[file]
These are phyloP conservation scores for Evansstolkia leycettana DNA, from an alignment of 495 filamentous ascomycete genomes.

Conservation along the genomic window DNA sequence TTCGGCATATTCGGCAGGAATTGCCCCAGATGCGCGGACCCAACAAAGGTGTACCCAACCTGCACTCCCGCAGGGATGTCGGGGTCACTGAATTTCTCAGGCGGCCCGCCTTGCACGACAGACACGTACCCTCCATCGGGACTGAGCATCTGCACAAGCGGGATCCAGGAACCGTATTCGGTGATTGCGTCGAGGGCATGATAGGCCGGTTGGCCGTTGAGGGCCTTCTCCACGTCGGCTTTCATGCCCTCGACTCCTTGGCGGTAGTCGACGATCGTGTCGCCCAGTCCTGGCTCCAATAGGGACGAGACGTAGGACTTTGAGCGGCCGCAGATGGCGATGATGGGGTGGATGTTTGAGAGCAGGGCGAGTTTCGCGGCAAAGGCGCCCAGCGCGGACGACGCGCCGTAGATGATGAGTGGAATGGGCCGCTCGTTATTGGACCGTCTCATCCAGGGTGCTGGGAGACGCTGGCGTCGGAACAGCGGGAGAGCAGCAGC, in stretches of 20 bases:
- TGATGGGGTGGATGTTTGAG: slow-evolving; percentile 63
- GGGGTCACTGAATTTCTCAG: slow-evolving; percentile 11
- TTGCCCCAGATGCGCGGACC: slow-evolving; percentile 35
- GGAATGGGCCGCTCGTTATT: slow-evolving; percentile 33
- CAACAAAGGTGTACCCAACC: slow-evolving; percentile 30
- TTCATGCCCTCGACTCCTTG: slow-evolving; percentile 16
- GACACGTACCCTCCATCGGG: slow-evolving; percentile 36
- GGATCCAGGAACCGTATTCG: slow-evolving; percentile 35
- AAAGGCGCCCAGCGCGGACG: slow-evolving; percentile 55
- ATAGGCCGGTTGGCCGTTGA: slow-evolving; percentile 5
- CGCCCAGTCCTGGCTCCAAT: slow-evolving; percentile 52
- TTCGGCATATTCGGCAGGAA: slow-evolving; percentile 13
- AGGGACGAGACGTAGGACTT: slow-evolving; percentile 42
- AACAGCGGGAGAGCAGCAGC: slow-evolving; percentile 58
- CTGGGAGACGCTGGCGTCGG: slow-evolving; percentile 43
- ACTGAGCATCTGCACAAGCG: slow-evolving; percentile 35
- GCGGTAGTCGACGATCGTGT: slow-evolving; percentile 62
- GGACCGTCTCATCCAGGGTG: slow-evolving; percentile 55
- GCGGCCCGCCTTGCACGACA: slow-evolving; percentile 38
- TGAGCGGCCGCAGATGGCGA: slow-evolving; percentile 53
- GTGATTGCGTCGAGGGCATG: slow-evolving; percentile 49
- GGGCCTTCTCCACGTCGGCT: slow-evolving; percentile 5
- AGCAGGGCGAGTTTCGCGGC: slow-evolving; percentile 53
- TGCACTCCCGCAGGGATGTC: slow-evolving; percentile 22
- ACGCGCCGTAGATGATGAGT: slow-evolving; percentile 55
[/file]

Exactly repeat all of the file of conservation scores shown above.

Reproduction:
These are phyloP conservation scores for Evansstolkia leycettana DNA, from an alignment of 495 filamentous ascomycete genomes.

Conservation along the genomic window DNA sequence TTCGGCATATTCGGCAGGAATTGCCCCAGATGCGCGGACCCAACAAAGGTGTACCCAACCTGCACTCCCGCAGGGATGTCGGGGTCACTGAATTTCTCAGGCGGCCCGCCTTGCACGACAGACACGTACCCTCCATCGGGACTGAGCATCTGCACAAGCGGGATCCAGGAACCGTATTCGGTGATTGCGTCGAGGGCATGATAGGCCGGTTGGCCGTTGAGGGCCTTCTCCACGTCGGCTTTCATGCCCTCGACTCCTTGGCGGTAGTCGACGATCGTGTCGCCCAGTCCTGGCTCCAATAGGGACGAGACGTAGGACTTTGAGCGGCCGCAGATGGCGATGATGGGGTGGATGTTTGAGAGCAGGGCGAGTTTCGCGGCAAAGGCGCCCAGCGCGGACGACGCGCCGTAGATGATGAGTGGAATGGGCCGCTCGTTATTGGACCGTCTCATCCAGGGTGCTGGGAGACGCTGGCGTCGGAACAGCGGGAGAGCAGCAGC, in stretches of 20 bases:
- TGATGGGGTGGATGTTTGAG: slow-evolving; percentile 63
- GGGGTCACTGAATTTCTCAG: slow-evolving; percentile 11
- TTGCCCCAGATGCGCGGACC: slow-evolving; percentile 35
- GGAATGGGCCGCTCGTTATT: slow-evolving; percentile 33
- CAACAAAGGTGTACCCAACC: slow-evolving; percentile 30
- TTCATGCCCTCGACTCCTTG: slow-evolving; percentile 16
- GACACGTACCCTCCATCGGG: slow-evolving; percentile 36
- GGATCCAGGAACCGTATTCG: slow-evolving; percentile 35
- AAAGGCGCCCAGCGCGGACG: slow-evolving; percentile 55
- ATAGGCCGGTTGGCCGTTGA: slow-evolving; percentile 5
- CGCCCAGTCCTGGCTCCAAT: slow-evolving; percentile 52
- TTCGGCATATTCGGCAGGAA: slow-evolving; percentile 13
- AGGGACGAGACGTAGGACTT: slow-evolving; percentile 42
- AACAGCGGGAGAGCAGCAGC: slow-evolving; percentile 58
- CTGGGAGACGCTGGCGTCGG: slow-evolving; percentile 43
- ACTGAGCATCTGCACAAGCG: slow-evolving; percentile 35
- GCGGTAGTCGACGATCGTGT: slow-evolving; percentile 62
- GGACCGTCTCATCCAGGGTG: slow-evolving; percentile 55
- GCGGCCCGCCTTGCACGACA: slow-evolving; percentile 38
- TGAGCGGCCGCAGATGGCGA: slow-evolving; percentile 53
- GTGATTGCGTCGAGGGCATG: slow-evolving; percentile 49
- GGGCCTTCTCCACGTCGGCT: slow-evolving; percentile 5
- AGCAGGGCGAGTTTCGCGGC: slow-evolving; percentile 53
- TGCACTCCCGCAGGGATGTC: slow-evolving; percentile 22
- ACGCGCCGTAGATGATGAGT: slow-evolving; percentile 55